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✍️ Trust the Process
If you're an 11th grader planning to apply to multiple highly selective colleges, I encourage you to think of completing applications as a 9-10 month process. Since we are now just under 10 months away from January 1st Regular Decision deadlines—and 7.5 months from the earliest deadlines—the time to start is now.
There is much more to applications than essays, but if you think about the process of writing 25-35 required essays while keeping up with school work, participating in extra-curriculars, enjoying summer activities, and making time for hanging out with friends, you'll see the challenge.
It can be met, but in my experience it takes about 9-10 months for students to do their best work.  Read more on how to develop your  9-10 Month Essay Writing Timeline.
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⌛ Time Back Guarantee 

Procrastination is one enemy of productivity, but multitasking may be a more insidious problem. According to productivity expert Dave Crenshaw, multitasking is actually more of a myth than anything. We all tend to think we're pretty good at it, but Crenshaw makes a distinction between what he calls backtasking and switchtasking. 
While backtasking may work for us in certain situations, Switchtasking is the enemy of productivity. As you move forward in high school, and beyond, the ability to do deep focused work can be a superpower. Read this article that will explain further and help you take back control of your time.
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A few more things...


  • 💼 Work For It: Colleges appreciate students that hold a job. One of the best ways to find an actual internship in high school is to be a "go-giver." Instead of just applying for an opportunity, try to anticipate someone else's needs and offer a complete solution. Glad to help US News on their article: How to Find a High School Internship.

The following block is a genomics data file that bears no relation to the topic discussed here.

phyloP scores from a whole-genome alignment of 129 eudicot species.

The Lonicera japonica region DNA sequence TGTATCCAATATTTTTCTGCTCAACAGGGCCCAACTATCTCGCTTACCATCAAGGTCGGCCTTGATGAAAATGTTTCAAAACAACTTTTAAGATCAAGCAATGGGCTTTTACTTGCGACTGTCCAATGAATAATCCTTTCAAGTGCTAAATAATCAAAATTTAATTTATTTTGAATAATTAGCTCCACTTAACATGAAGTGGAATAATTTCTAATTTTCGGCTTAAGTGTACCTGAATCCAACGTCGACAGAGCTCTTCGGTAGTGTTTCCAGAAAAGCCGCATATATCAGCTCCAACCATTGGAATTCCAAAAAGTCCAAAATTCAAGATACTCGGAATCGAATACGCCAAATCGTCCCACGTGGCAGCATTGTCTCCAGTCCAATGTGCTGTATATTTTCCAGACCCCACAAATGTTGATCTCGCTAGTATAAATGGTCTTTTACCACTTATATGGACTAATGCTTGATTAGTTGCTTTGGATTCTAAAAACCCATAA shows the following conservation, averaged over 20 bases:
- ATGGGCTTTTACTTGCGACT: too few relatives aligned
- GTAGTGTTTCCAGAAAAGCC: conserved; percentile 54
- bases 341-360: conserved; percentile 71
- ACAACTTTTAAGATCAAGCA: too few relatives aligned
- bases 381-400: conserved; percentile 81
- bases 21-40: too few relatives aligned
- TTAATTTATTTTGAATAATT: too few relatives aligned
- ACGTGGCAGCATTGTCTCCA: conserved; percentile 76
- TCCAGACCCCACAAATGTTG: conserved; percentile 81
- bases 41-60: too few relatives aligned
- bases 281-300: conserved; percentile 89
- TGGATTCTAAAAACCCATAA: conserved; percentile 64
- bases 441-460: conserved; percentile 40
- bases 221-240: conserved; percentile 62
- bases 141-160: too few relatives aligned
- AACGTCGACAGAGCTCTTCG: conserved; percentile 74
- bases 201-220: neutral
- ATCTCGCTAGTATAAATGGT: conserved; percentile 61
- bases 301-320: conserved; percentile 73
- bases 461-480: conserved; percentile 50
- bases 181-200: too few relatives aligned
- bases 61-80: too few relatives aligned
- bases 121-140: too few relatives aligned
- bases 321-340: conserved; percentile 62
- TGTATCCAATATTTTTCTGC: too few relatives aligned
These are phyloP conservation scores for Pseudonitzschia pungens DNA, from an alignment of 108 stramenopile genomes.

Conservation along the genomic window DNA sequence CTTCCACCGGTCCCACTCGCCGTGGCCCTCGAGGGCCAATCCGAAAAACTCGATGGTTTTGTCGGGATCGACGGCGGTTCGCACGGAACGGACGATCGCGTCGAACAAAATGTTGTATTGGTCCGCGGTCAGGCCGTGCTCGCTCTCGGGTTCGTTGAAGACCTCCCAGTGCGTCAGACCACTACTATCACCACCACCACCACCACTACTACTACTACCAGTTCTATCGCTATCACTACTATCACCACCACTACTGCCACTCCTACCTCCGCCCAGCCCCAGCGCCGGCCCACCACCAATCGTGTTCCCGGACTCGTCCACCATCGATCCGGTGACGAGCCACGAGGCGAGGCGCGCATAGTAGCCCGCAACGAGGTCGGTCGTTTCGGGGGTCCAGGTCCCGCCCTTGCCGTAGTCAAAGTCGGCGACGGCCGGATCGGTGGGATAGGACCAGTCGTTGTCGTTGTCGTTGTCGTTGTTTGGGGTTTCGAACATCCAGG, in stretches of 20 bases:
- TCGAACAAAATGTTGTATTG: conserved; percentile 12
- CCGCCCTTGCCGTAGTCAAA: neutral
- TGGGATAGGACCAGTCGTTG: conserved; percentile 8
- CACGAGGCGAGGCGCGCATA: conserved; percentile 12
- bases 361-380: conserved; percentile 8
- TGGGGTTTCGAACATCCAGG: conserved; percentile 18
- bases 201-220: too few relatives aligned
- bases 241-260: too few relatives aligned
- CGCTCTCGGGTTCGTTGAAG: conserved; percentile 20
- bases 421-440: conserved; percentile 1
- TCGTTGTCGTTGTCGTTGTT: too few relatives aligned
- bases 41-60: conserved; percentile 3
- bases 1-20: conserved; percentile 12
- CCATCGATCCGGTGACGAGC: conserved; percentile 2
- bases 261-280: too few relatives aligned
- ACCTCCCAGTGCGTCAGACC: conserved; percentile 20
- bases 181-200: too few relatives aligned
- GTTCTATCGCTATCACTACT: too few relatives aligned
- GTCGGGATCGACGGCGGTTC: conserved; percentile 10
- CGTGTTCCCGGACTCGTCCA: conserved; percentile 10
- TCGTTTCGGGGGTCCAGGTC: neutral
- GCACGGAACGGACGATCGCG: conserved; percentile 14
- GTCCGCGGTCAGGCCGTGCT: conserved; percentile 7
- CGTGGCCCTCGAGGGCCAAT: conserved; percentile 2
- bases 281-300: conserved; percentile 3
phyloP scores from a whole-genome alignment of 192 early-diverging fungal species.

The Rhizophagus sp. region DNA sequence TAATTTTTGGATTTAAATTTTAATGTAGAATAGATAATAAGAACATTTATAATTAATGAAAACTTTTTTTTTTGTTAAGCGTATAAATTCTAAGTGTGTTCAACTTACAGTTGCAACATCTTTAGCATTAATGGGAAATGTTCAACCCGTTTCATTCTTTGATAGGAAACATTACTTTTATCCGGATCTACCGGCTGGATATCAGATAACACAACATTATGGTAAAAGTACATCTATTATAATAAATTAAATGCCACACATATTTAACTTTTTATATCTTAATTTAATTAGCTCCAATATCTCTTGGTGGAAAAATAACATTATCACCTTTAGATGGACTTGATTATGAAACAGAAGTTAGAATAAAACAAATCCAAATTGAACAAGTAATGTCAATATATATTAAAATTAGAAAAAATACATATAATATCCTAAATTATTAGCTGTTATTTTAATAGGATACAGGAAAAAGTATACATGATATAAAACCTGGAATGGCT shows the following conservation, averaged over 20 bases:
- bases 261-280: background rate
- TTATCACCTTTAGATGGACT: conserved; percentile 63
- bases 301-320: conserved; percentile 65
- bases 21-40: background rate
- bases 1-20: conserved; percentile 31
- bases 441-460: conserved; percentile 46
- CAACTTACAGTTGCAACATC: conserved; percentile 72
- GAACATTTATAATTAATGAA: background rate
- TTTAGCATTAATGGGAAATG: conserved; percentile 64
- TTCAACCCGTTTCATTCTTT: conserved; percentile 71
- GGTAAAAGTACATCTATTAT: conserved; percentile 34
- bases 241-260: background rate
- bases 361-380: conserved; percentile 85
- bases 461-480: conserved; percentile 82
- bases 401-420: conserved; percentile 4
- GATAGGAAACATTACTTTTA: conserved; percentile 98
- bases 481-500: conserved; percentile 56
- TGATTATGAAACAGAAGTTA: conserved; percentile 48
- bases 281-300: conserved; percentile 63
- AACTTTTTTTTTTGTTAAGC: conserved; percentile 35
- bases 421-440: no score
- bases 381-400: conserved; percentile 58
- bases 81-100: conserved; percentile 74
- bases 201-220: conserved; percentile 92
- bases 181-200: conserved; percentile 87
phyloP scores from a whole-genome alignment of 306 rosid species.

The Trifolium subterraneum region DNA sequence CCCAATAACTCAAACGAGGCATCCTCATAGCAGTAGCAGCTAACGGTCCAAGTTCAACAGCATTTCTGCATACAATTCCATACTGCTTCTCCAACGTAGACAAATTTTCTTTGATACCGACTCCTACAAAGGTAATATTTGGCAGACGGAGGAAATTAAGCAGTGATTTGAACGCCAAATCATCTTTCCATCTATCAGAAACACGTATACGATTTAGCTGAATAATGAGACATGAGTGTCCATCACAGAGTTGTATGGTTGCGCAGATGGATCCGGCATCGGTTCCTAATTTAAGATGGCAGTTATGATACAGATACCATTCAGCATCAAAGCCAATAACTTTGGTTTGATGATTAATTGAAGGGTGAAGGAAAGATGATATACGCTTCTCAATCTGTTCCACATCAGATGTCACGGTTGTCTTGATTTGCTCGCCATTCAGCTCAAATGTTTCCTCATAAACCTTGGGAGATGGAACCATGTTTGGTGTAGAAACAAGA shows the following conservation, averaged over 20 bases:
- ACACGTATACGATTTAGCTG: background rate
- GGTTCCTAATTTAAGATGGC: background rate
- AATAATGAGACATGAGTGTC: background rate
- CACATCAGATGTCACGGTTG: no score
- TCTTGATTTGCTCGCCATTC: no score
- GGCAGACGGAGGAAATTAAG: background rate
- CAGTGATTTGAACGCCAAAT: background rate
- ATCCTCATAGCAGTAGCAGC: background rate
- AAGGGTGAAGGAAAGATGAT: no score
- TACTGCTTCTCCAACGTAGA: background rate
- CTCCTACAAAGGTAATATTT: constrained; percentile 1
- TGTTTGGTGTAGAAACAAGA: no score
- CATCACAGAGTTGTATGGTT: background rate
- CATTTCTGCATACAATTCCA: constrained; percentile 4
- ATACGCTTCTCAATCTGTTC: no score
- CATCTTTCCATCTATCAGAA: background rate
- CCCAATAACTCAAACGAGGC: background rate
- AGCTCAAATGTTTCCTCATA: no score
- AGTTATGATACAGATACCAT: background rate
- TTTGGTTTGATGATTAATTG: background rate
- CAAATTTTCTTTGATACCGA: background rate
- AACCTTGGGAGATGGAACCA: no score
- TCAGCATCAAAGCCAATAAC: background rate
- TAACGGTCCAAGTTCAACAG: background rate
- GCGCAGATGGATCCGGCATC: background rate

• 😎 Berkeley Says: NIMBY(not in my backyard). The courts have upheld the wishes of Berkeley homeowners to restrict the number of students flowing into their affluent neighborhoods. The ruling would force UC Berkeley to significantly cut this fall's enrollment, but lawmakers are attempting to keep their admitted students.  Note: Out of state students pay a 30K premium for the pleasure.
  • 🌿 Columbia's Fuzzy Math According to one of their own math professors, Columbia has manipulated data to move up in the U.S. News rankings. Since 1988 the Ivy League university has moved from #18 to their present position of #2.  The analysis is a bit esoteric, involving student-faculty ratios and financial resources, but you can check it out here (Penn gets a dishonorable mention as well).


And I'll leave you with a quote from one of my go to strategists on mental models and an image illustrating several elements of a college application that reveal your character.

🗣️Quote: "Working hard matters, but working on the right thing matters even more" - Shane Parrish 


📸 Image: Once you understand college admissions as a holistic character-based evaluation process, you can craft a strategic approach to your application. 

6 Elements of Character